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Fun Joel's Screenwriting Blog


-- On Screenwriting and Related Topics

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Location: Los Angeles, CA

I moved from NYC to LA in October, 2003. And though I still think NYC is the greatest city in the world, I'm truly loving life here in the City of Angels. I'm a writer, reader, and occasional picture-taker.

Thursday, December 13, 2007

Strike Round-Up # Whatever

This is going to be a long one and a bit rambling, but I hope you'll read it all. There may be some good nuggets buried in here!

Once again, it has been too long since my last strike update. I keep bookmarking interesting pages, and by the time I'm ready to post, at least 1/4 of them are no longer relevant. I'll try to do my best here!

So, the AMPTP walked out. Again. And again they blamed the WGA. This after the AMPTP offered a half-baked (or at least half formed, as they told the WGA they'd come back with the other half and then never did) "New Economic Partnership" proposal that they claimed broke new ground. By offering the vast sum of $250 for unlimited usage of streaming vids, the only new ground I can see them breaking is in how insulting they can be. Furthering that insult, they kept in their clause about no payments for whatever they deem to be promotional. So basically, writers shouldn't even count on getting that treasure trove if a $250 payday.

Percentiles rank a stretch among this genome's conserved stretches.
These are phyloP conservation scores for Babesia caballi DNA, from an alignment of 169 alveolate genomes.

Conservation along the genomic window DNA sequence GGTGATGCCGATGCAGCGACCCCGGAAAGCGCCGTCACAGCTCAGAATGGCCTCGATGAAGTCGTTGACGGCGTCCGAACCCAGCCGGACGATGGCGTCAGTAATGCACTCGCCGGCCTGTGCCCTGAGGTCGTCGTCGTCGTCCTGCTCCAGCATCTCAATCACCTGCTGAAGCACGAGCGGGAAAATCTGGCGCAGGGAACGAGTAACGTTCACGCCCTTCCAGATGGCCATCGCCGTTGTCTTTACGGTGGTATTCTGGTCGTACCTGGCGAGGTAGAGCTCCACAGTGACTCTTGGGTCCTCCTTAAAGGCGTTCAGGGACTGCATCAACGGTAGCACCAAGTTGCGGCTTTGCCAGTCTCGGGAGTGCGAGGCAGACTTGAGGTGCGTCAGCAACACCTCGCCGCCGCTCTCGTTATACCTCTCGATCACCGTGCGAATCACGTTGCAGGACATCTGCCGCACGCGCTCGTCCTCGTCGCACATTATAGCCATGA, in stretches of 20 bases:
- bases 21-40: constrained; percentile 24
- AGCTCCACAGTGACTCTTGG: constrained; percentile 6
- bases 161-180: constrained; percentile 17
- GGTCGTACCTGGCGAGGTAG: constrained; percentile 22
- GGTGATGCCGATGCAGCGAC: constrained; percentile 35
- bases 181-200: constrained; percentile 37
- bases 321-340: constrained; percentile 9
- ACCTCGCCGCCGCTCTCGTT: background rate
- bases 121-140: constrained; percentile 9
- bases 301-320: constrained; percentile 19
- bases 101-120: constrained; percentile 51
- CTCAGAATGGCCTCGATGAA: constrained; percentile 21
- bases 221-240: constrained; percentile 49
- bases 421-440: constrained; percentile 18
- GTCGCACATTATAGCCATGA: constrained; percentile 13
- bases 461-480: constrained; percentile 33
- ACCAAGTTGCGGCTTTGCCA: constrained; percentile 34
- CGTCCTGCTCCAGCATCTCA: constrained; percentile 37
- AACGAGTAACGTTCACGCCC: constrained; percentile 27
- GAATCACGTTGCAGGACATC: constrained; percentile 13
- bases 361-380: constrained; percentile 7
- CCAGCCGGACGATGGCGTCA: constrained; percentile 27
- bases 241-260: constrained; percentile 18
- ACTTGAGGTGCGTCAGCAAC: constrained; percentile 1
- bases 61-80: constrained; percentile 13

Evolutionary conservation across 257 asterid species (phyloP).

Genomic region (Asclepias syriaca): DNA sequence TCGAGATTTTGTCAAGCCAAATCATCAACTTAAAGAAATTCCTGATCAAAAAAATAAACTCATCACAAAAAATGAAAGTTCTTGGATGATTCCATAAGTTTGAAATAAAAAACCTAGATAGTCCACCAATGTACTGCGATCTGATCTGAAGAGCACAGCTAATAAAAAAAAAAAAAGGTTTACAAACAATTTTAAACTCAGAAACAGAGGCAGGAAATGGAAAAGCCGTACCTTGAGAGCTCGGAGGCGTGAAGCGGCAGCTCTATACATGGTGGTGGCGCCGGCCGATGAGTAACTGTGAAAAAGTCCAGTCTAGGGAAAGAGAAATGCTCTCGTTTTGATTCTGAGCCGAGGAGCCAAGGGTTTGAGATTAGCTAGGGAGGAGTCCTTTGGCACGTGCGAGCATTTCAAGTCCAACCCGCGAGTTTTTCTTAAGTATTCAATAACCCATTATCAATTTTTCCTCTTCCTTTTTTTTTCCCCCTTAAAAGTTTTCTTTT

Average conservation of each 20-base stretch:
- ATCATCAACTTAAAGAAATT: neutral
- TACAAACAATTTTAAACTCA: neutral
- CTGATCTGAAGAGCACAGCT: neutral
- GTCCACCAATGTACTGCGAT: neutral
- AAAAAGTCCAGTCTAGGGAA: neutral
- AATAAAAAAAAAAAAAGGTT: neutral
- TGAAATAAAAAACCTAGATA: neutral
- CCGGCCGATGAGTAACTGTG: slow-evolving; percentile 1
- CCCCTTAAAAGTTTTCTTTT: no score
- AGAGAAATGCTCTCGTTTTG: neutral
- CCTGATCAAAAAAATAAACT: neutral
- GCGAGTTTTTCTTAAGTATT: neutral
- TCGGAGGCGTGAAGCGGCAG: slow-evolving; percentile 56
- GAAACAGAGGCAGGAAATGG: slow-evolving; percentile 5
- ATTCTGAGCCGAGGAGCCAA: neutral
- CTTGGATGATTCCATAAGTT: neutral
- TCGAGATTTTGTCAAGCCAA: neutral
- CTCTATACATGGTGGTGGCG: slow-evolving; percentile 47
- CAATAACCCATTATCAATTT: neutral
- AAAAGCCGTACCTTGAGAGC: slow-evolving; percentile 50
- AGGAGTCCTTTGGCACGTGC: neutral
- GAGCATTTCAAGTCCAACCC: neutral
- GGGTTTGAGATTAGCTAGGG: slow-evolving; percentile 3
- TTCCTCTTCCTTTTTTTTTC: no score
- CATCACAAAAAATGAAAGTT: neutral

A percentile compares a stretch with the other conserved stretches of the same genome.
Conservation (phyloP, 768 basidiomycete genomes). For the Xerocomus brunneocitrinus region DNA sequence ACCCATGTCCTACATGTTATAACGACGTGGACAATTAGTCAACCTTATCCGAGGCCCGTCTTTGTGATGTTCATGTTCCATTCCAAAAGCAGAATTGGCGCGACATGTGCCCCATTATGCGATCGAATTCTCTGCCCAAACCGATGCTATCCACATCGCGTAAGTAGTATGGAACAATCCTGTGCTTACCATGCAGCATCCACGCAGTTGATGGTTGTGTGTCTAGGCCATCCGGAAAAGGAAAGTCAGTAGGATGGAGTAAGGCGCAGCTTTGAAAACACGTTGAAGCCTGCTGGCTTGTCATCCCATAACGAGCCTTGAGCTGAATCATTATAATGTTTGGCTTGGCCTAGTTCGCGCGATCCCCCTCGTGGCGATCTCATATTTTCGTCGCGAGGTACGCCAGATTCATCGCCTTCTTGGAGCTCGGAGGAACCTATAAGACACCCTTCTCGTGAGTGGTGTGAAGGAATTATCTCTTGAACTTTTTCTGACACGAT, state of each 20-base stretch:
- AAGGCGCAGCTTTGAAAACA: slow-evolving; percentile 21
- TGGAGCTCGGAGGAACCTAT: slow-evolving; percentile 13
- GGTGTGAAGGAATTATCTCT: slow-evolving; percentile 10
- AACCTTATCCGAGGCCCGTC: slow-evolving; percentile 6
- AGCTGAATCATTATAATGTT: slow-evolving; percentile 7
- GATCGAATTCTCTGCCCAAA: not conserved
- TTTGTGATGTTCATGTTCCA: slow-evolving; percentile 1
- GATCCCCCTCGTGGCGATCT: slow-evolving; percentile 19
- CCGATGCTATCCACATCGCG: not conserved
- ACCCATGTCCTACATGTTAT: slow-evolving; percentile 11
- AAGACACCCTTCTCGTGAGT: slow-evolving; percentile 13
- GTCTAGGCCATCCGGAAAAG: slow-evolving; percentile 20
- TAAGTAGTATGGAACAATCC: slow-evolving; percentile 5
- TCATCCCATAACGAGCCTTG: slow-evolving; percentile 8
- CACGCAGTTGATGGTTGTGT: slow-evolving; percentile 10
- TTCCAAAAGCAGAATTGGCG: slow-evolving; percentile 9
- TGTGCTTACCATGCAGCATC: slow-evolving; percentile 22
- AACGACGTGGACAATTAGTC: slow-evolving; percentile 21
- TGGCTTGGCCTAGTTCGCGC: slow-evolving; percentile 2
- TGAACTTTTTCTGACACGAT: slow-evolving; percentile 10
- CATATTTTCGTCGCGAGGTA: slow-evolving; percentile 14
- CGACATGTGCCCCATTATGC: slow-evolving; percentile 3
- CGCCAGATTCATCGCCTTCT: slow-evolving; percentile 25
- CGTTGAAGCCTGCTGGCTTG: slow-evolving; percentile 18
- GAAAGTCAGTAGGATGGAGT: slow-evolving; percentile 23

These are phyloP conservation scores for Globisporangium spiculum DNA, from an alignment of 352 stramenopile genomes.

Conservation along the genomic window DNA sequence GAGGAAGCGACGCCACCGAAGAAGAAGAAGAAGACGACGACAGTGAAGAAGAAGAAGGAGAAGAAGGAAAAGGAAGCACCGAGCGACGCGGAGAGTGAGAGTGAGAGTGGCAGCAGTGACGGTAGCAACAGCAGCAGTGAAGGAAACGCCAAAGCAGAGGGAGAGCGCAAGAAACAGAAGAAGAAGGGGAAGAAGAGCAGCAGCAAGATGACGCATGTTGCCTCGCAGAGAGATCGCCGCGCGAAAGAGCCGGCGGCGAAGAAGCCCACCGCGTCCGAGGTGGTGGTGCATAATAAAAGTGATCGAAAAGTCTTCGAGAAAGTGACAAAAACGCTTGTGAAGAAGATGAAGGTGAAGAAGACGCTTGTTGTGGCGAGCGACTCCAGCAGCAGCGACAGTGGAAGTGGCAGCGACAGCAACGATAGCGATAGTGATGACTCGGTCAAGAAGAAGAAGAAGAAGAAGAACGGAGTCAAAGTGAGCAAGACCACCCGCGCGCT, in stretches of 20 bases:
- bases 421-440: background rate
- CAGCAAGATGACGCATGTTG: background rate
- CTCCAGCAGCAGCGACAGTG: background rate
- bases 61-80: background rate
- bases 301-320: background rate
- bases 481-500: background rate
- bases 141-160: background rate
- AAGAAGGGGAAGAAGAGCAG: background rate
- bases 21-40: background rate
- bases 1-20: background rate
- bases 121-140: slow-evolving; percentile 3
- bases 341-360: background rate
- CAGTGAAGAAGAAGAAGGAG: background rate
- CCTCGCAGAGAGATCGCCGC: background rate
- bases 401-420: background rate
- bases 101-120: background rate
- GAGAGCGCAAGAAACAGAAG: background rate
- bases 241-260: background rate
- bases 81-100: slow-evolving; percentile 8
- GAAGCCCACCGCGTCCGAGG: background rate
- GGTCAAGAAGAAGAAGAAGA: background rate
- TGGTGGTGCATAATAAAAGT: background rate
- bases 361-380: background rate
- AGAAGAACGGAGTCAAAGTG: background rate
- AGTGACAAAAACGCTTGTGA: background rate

An explanation of the $250 proposal:

But when the AMPTP walked on Friday, they blamed the WGA. They used words they didn't really understand to characterize the WGA. They said that there were six points which were roadblocks to them closing a deal, and that they refused to negotiate until the WGA completely removed these issues from the table. Well, let's take a look at what's wrong with this claim.

The day before the strike started, the AMPTP got the WGA to remove DVD from the table, claiming it was the roadblock to moving forwards with negotiations. "The" is a definite article (though I know studio execs don't know grammar as goodly as us writery peoples do), indicating it is the only roadblock, not one of many. The WGA agreed to take it off the table and were thanked with the AMPTP's generous quid pro quo offer of... nothing. Guess that wasn't the issue after all, huh? So DVDs have been put back on the table.